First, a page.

GIVING A LULAV TO A CHILD ON THE FIRST DAY [Arba'ah Minim:child]
Mishnah: A child who knows how to shake a Lulav is obligated in the Mitzvah.
Beraisa: A child who knows how to shake a Lulav is obligated. A child that knows how to cover himself (with a Talis) is obligated in Tzitzis. When a child knows how to guard (Kedushas) Tefilin (not to sleep, emit gas or enter a bathroom while wearing them), his father buys Tefilin for him.
46b - R. Zeira: One should not be Makneh (transfer ownership of) his Lulav to a child on the first day, because a child acquires, but he cannot be Makneh.
Gitin 59a - Mishnah: The purchase or sale of Metaltelim (movable objects) by Pa'utos (mature children) is valid.
Rav Yehudah said that children are considered Pa'utos at the age of six or seven, Rav Kahana said that the age is seven or eight, and a Beraisa says that it is nine or ten.
They do not argue. It varies, according to the sharpness of the child.
Question: Why was it enacted that Pa'utos can buy and sell in Metaltelim?
Answer (Rav Aba bar Yakov): This was so he can buy his necessities.
Question (Abaye): Can Pa'utos give gifts?
Answer #1 (Rav Yemar): They cannot.
Answer #2 (Mar bar Rav Ashi and Rav Mordechai in the name of Rav Ashi): They can. This applies whether the child is healthy or about to die, whether the gift is large or small.
64b - Rav Yehudah: If a child knows to discard a rock but keep a nut, he can acquire for himself, but not for others. If the child can take a deposit and return it later, he can acquire for himself and for others.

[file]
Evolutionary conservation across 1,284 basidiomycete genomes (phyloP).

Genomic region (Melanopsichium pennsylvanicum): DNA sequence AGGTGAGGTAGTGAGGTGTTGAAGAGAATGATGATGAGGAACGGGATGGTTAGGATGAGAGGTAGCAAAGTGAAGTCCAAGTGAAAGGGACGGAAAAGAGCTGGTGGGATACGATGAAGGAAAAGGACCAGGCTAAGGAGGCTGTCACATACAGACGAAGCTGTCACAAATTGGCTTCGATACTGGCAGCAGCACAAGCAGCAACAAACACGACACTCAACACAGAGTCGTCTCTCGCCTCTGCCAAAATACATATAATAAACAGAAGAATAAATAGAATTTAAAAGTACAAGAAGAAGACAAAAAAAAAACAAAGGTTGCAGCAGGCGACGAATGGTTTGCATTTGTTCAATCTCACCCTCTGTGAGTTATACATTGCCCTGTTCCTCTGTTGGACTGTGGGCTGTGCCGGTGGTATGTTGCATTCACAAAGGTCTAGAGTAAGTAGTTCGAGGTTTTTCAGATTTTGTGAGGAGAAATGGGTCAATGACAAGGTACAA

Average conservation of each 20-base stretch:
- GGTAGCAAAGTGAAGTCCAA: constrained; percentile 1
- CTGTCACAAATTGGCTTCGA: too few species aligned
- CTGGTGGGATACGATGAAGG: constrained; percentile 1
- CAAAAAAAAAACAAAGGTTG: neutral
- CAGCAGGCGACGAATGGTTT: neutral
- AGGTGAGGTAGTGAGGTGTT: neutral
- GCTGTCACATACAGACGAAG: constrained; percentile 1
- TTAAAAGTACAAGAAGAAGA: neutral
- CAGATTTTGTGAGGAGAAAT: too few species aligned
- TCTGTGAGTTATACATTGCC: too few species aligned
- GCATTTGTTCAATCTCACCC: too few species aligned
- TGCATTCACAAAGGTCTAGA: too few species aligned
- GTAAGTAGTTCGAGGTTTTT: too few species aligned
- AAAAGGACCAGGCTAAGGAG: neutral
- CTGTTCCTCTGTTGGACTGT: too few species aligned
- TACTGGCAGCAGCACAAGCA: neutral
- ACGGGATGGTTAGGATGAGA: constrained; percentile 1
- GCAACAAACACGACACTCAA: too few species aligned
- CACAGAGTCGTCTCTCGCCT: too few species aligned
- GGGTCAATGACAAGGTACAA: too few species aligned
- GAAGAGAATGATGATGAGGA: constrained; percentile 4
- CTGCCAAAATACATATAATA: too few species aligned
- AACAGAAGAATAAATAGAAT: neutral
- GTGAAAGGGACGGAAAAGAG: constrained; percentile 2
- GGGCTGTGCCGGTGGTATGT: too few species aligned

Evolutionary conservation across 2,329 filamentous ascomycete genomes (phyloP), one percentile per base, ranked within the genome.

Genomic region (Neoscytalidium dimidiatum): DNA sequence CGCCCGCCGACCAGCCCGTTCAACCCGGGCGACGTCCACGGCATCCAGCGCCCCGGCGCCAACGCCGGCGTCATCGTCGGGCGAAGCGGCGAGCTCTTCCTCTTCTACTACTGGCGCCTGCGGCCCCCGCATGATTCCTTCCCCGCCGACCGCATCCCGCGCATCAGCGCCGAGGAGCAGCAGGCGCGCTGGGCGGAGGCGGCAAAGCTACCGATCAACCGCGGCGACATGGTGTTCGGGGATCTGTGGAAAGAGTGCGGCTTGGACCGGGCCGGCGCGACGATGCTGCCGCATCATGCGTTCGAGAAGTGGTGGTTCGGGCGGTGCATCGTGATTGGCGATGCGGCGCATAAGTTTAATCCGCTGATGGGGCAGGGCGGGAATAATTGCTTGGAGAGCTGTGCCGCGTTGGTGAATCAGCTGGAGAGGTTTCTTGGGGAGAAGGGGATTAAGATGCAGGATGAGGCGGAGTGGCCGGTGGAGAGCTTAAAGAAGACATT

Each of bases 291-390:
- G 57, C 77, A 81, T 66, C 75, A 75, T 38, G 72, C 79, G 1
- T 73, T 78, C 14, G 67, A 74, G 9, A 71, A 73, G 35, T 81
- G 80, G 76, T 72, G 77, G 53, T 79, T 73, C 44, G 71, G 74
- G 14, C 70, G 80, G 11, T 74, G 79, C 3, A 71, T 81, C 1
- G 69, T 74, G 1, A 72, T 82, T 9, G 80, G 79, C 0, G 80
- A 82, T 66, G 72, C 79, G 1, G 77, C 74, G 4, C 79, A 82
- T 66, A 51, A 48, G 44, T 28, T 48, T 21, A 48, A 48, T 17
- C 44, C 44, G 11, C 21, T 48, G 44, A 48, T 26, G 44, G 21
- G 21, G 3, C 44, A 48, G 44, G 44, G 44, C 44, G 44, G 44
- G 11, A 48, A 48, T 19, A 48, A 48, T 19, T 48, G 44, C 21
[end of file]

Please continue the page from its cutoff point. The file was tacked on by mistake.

Shmuel: Both of these children have the same law.
Rav Chisda: He means that either can acquire for himself, but not for others.
Question (Rav Chinena Vardan - Mishnah): The following may acquire Shituf Mavo'os (a kind of Eruv) - ...a female Yisrael slave.
A female Yisrael slave must be a minor, yet she can acquire for others!
Answer: Shituf Mavo'os is mid'Rabanan. Chachamim were lenient to allow her to acquire, but mid'Oraisa, she cannot acquire.
Rav Chisda: Rav Chinena could have countered that decrees of Chachamim are patterned on mid'Oraisa laws.
Rif and Rosh (Gitin 27b and 5:19): Chachamim enacted that Pa'utos can buy and sell for their needs. If they have a (parent or) overseer, they cannot.
Ran (DH Garsinan): R. Zeira discusses a child below Pa'utos. Pa'utos can buy and sell Metaltelim, and the conclusion (Gitin 59a) is that they can give gifts. Regarding a child below this, we do not say that since he did not return it (properly), the gift was not a gift. Rather, a Tanai (condition) that is impossible to fulfill is not a Tanai, so it was an unconditional gift.
Rambam (Hilchos Mechirah 29:1): Mid'Oraisa, a child cannot buy or sell. Chachamim enacted that he can buy and sell Metaltelim Kedai Chayav.